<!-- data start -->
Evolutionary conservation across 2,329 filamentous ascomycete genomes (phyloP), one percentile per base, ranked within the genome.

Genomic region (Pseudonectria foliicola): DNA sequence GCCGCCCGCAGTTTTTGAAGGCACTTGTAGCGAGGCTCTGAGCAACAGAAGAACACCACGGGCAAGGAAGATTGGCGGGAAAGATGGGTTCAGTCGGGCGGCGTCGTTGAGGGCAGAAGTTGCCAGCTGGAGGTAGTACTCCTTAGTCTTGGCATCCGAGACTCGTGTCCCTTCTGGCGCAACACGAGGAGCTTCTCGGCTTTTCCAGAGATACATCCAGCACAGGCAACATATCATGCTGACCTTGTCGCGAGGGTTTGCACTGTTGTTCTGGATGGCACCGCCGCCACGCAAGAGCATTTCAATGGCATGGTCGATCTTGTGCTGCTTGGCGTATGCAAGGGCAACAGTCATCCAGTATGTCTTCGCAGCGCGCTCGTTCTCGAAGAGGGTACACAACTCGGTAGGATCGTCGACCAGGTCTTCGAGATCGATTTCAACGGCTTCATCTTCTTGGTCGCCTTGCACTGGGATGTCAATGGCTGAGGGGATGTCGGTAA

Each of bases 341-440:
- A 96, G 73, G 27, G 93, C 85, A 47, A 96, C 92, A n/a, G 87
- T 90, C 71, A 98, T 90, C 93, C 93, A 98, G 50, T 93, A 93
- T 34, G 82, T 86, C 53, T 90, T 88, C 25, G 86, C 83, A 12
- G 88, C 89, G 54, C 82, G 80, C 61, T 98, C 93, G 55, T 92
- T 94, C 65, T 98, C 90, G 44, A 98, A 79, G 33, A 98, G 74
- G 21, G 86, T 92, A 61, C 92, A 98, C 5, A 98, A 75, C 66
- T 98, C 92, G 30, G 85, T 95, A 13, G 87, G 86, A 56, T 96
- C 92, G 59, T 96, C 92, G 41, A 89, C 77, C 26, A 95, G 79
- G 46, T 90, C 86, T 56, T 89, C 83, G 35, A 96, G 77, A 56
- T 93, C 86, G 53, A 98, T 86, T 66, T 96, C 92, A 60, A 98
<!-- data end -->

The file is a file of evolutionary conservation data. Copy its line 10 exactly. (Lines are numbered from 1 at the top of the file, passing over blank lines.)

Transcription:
- T 98, C 92, G 30, G 85, T 95, A 13, G 87, G 86, A 56, T 96